The day typically ends like any other Sunday—because, by the time we’ve reached 7 p.m., my kids have long since forgotten that it’s still Mother’s Day. Again, to my husband’s credit, he always offers to do both girls’ bedtime routines for the night (we usually divide and conquer this task), but this offer is always met with shrieks and looks of sadness from the girls and my mom-guilt creeps in. So instead of tapping out for the day and relaxing with a glass of chilled sauvignon blanc, I’m cleaning blue toothpaste off the bathroom counter and reading If You Give A Cat A Cupcake for the billionth time (which, at least, is far superior to If You Give A Mouse A Cookie, IMO).
Mother’s Day With Big Kids
As much as I kind of loathe the illusion that Mother’s Day is about me right now, I think it’s important to acknowledge that I am also very aware that I’m on borrowed time. I remember back in my early 20s, I went in to work on a Monday and, as co-workers do, a group of us shared what we did over the weekend. One woman, Maureen, was absolutely glowing as she told us how excited she was because she got to spend Mother’s Day afternoon watching The Hunger Games with her 13-year-old daughter. I vividly remember her saying, “She never wants to hang out with me anymore, so this was a big deal.”
At the time, I thought back to my tween and teen years. I was very close with my mom, but Mother’s Day still felt like such a chore. I had to make time to buy her a card and a present (so inconvenient!). I had to step away from my busy and important social life to do whatever she wanted to do for a day (ugh!). And I always had to attend a family dinner at her favorite Italian restaurant—in public (the audacity!).
When Maureen shared her weekend news, I remember smiling because I knew that once her daughter was older, she’d come back around. It’s just the tween and teen years, after all. It’s to be expected! Now that I’m a mom myself, though, I am dreading the day that switch flips in our home—when my little girls go from smothering me with love on Mother’s Day to begrudgingly showing up out of obligation to celebrate me for a couple of hours.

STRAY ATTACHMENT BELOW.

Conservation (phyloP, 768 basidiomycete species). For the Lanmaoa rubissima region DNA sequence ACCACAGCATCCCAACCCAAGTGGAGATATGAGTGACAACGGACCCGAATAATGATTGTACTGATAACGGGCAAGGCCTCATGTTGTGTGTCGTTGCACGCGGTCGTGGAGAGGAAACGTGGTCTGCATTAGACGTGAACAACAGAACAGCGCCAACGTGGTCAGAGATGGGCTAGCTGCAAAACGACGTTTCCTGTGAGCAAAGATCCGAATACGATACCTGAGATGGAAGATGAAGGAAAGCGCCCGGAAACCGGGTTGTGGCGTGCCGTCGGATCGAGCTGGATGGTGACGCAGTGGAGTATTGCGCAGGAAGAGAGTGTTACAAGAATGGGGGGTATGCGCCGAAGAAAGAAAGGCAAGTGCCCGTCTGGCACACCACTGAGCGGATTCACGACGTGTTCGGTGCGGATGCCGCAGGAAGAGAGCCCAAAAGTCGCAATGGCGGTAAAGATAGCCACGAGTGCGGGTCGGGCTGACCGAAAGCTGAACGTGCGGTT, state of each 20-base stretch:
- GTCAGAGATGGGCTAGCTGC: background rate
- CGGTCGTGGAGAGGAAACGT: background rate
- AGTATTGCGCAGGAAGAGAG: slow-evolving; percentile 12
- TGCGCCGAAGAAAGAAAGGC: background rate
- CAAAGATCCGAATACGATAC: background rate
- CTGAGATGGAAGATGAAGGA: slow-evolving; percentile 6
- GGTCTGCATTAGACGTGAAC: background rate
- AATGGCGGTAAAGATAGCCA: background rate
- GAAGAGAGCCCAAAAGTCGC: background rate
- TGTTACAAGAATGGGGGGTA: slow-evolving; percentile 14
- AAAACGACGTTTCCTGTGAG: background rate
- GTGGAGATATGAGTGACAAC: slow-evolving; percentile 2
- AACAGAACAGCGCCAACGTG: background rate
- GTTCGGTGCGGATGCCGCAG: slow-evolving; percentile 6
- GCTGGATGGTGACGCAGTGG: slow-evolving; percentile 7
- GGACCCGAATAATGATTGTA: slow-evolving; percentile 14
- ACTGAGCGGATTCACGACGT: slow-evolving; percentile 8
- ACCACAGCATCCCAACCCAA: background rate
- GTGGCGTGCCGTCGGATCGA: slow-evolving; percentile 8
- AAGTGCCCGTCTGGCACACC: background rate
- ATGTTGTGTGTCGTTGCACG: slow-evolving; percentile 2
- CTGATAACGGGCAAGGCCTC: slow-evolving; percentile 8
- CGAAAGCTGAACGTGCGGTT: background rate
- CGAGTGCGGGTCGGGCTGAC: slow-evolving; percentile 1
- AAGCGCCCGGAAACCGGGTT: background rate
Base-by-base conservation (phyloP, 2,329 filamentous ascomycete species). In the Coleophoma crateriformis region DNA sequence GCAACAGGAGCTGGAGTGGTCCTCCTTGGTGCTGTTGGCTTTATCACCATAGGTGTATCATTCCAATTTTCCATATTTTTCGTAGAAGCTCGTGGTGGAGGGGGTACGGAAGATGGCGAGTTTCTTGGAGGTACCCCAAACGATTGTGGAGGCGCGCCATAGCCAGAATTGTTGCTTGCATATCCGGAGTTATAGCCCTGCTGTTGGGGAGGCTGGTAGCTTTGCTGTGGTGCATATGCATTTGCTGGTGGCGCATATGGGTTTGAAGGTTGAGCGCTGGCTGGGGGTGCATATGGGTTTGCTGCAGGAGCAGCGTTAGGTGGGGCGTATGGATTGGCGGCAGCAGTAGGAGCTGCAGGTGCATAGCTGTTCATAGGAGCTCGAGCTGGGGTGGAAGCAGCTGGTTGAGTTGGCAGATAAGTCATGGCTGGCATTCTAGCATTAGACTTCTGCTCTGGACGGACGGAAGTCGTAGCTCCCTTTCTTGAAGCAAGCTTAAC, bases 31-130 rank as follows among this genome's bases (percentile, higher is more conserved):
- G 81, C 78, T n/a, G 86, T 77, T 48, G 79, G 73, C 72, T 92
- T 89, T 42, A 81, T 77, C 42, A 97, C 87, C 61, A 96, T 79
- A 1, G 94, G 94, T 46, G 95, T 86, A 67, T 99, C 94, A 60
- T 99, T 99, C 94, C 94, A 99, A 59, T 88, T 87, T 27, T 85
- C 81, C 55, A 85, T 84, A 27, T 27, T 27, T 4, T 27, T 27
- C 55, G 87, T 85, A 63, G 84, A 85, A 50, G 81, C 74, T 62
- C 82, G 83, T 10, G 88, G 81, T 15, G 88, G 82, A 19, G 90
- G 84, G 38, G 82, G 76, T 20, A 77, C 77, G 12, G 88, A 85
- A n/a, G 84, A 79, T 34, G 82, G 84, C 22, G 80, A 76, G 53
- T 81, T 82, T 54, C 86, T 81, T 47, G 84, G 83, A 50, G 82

At some point in the not-so-distant future, I’ll be out of bed on Mother’s Day before my kids are even awake. I will look forward to the noise of the day because it will be a welcome change to a home that’s usually filled with quiet. I will offer the TV remote on a platter because I’ll happily watch whatever they want if it means I get to spend time with them. And I will open their cards and gifts, eager to express my surprise and genuine gratitude to them for taking time out of their lives to make me feel loved for a day. Shoot, I’ll even offer to share my cheesecake with them.
These two pictures are such stark contrasts to each other, and I’m sure that not every Mother’s Day in my future will fall into one of these extremes. There are bound to be a few wonderful celebrations sprinkled in throughout the years, too (right?). But for now, I’ll do what I always do and make the most of where my family is in this season. I’ll play the part of the perky mom who is thrilled to wake up to a breakfast of Pop-Tarts in bed. I will appreciate the opportunity to watch Princess Tiana for a day instead of Queen Elsa. And I’ll tuck my girls into bed at the end of the day, reminding myself to be grateful for their smothering love.
Right now, it seems like Mother’s Day is just another day of motherhood—but at least it comes with my very own slice of Oreo cheesecake.